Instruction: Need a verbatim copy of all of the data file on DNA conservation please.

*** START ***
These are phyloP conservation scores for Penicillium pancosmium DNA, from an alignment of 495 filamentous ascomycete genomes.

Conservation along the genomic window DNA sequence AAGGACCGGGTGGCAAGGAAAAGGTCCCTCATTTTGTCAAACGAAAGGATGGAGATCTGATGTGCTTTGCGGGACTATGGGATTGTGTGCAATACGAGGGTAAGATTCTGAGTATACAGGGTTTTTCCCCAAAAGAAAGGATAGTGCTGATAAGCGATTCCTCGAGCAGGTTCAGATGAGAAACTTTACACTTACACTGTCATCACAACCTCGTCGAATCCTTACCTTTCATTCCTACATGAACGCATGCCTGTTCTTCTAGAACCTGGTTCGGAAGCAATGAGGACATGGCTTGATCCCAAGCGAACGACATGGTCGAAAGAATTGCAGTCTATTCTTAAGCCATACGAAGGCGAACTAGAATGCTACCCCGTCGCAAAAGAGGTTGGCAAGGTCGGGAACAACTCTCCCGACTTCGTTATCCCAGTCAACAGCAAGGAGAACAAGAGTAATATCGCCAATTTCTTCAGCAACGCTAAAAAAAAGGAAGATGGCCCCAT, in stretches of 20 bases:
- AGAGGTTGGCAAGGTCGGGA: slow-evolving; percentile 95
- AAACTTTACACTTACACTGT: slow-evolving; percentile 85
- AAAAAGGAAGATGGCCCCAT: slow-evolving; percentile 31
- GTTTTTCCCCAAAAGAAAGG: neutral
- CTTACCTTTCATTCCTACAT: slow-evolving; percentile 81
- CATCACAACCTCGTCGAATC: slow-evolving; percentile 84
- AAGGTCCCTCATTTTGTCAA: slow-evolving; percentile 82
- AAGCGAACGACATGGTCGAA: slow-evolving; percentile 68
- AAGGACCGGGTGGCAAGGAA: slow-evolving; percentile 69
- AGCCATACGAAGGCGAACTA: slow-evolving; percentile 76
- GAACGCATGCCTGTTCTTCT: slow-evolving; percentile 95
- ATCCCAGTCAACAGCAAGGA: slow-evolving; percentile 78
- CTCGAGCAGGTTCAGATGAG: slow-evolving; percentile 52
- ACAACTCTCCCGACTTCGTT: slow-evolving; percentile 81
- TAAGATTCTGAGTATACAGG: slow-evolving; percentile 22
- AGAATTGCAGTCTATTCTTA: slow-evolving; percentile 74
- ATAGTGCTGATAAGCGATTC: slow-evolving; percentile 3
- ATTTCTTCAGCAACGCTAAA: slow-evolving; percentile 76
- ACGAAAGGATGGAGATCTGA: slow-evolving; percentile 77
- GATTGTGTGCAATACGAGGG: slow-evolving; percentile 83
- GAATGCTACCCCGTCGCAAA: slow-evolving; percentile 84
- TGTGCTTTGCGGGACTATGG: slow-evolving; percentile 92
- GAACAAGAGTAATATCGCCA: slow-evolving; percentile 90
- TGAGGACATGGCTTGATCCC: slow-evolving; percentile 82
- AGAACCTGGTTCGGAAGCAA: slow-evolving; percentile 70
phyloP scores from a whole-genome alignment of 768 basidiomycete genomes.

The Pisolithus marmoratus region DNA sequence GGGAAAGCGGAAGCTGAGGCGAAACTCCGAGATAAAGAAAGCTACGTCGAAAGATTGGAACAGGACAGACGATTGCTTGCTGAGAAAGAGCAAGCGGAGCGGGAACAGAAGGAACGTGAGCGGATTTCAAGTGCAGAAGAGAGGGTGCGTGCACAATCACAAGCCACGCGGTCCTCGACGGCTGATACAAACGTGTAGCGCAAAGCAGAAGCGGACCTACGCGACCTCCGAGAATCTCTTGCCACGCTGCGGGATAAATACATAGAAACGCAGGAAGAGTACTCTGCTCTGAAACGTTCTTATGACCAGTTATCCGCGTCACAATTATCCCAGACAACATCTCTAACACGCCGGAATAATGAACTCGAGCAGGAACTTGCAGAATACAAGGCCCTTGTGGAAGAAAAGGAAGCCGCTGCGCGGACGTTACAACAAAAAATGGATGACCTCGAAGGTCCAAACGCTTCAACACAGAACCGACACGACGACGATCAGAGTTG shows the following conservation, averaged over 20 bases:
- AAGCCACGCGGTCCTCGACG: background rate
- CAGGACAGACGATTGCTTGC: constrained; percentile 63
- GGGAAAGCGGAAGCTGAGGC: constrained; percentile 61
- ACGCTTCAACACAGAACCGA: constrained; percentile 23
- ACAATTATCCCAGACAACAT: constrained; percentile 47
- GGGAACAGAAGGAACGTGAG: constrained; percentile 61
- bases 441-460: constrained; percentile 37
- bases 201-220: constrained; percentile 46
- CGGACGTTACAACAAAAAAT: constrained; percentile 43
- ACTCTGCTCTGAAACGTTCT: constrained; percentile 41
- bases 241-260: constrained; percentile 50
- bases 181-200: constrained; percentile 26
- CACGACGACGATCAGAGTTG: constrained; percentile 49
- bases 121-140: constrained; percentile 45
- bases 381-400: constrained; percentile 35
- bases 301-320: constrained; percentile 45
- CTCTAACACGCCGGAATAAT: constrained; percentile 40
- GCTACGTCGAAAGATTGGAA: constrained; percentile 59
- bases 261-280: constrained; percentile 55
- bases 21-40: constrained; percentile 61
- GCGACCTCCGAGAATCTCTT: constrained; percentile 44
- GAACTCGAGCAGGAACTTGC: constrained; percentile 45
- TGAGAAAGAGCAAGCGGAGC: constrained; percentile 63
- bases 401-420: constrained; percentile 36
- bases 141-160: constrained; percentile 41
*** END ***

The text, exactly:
These are phyloP conservation scores for Penicillium pancosmium DNA, from an alignment of 495 filamentous ascomycete genomes.

Conservation along the genomic window DNA sequence AAGGACCGGGTGGCAAGGAAAAGGTCCCTCATTTTGTCAAACGAAAGGATGGAGATCTGATGTGCTTTGCGGGACTATGGGATTGTGTGCAATACGAGGGTAAGATTCTGAGTATACAGGGTTTTTCCCCAAAAGAAAGGATAGTGCTGATAAGCGATTCCTCGAGCAGGTTCAGATGAGAAACTTTACACTTACACTGTCATCACAACCTCGTCGAATCCTTACCTTTCATTCCTACATGAACGCATGCCTGTTCTTCTAGAACCTGGTTCGGAAGCAATGAGGACATGGCTTGATCCCAAGCGAACGACATGGTCGAAAGAATTGCAGTCTATTCTTAAGCCATACGAAGGCGAACTAGAATGCTACCCCGTCGCAAAAGAGGTTGGCAAGGTCGGGAACAACTCTCCCGACTTCGTTATCCCAGTCAACAGCAAGGAGAACAAGAGTAATATCGCCAATTTCTTCAGCAACGCTAAAAAAAAGGAAGATGGCCCCAT, in stretches of 20 bases:
- AGAGGTTGGCAAGGTCGGGA: slow-evolving; percentile 95
- AAACTTTACACTTACACTGT: slow-evolving; percentile 85
- AAAAAGGAAGATGGCCCCAT: slow-evolving; percentile 31
- GTTTTTCCCCAAAAGAAAGG: neutral
- CTTACCTTTCATTCCTACAT: slow-evolving; percentile 81
- CATCACAACCTCGTCGAATC: slow-evolving; percentile 84
- AAGGTCCCTCATTTTGTCAA: slow-evolving; percentile 82
- AAGCGAACGACATGGTCGAA: slow-evolving; percentile 68
- AAGGACCGGGTGGCAAGGAA: slow-evolving; percentile 69
- AGCCATACGAAGGCGAACTA: slow-evolving; percentile 76
- GAACGCATGCCTGTTCTTCT: slow-evolving; percentile 95
- ATCCCAGTCAACAGCAAGGA: slow-evolving; percentile 78
- CTCGAGCAGGTTCAGATGAG: slow-evolving; percentile 52
- ACAACTCTCCCGACTTCGTT: slow-evolving; percentile 81
- TAAGATTCTGAGTATACAGG: slow-evolving; percentile 22
- AGAATTGCAGTCTATTCTTA: slow-evolving; percentile 74
- ATAGTGCTGATAAGCGATTC: slow-evolving; percentile 3
- ATTTCTTCAGCAACGCTAAA: slow-evolving; percentile 76
- ACGAAAGGATGGAGATCTGA: slow-evolving; percentile 77
- GATTGTGTGCAATACGAGGG: slow-evolving; percentile 83
- GAATGCTACCCCGTCGCAAA: slow-evolving; percentile 84
- TGTGCTTTGCGGGACTATGG: slow-evolving; percentile 92
- GAACAAGAGTAATATCGCCA: slow-evolving; percentile 90
- TGAGGACATGGCTTGATCCC: slow-evolving; percentile 82
- AGAACCTGGTTCGGAAGCAA: slow-evolving; percentile 70
phyloP scores from a whole-genome alignment of 768 basidiomycete genomes.

The Pisolithus marmoratus region DNA sequence GGGAAAGCGGAAGCTGAGGCGAAACTCCGAGATAAAGAAAGCTACGTCGAAAGATTGGAACAGGACAGACGATTGCTTGCTGAGAAAGAGCAAGCGGAGCGGGAACAGAAGGAACGTGAGCGGATTTCAAGTGCAGAAGAGAGGGTGCGTGCACAATCACAAGCCACGCGGTCCTCGACGGCTGATACAAACGTGTAGCGCAAAGCAGAAGCGGACCTACGCGACCTCCGAGAATCTCTTGCCACGCTGCGGGATAAATACATAGAAACGCAGGAAGAGTACTCTGCTCTGAAACGTTCTTATGACCAGTTATCCGCGTCACAATTATCCCAGACAACATCTCTAACACGCCGGAATAATGAACTCGAGCAGGAACTTGCAGAATACAAGGCCCTTGTGGAAGAAAAGGAAGCCGCTGCGCGGACGTTACAACAAAAAATGGATGACCTCGAAGGTCCAAACGCTTCAACACAGAACCGACACGACGACGATCAGAGTTG shows the following conservation, averaged over 20 bases:
- AAGCCACGCGGTCCTCGACG: background rate
- CAGGACAGACGATTGCTTGC: constrained; percentile 63
- GGGAAAGCGGAAGCTGAGGC: constrained; percentile 61
- ACGCTTCAACACAGAACCGA: constrained; percentile 23
- ACAATTATCCCAGACAACAT: constrained; percentile 47
- GGGAACAGAAGGAACGTGAG: constrained; percentile 61
- bases 441-460: constrained; percentile 37
- bases 201-220: constrained; percentile 46
- CGGACGTTACAACAAAAAAT: constrained; percentile 43
- ACTCTGCTCTGAAACGTTCT: constrained; percentile 41
- bases 241-260: constrained; percentile 50
- bases 181-200: constrained; percentile 26
- CACGACGACGATCAGAGTTG: constrained; percentile 49
- bases 121-140: constrained; percentile 45
- bases 381-400: constrained; percentile 35
- bases 301-320: constrained; percentile 45
- CTCTAACACGCCGGAATAAT: constrained; percentile 40
- GCTACGTCGAAAGATTGGAA: constrained; percentile 59
- bases 261-280: constrained; percentile 55
- bases 21-40: constrained; percentile 61
- GCGACCTCCGAGAATCTCTT: constrained; percentile 44
- GAACTCGAGCAGGAACTTGC: constrained; percentile 45
- TGAGAAAGAGCAAGCGGAGC: constrained; percentile 63
- bases 401-420: constrained; percentile 36
- bases 141-160: constrained; percentile 41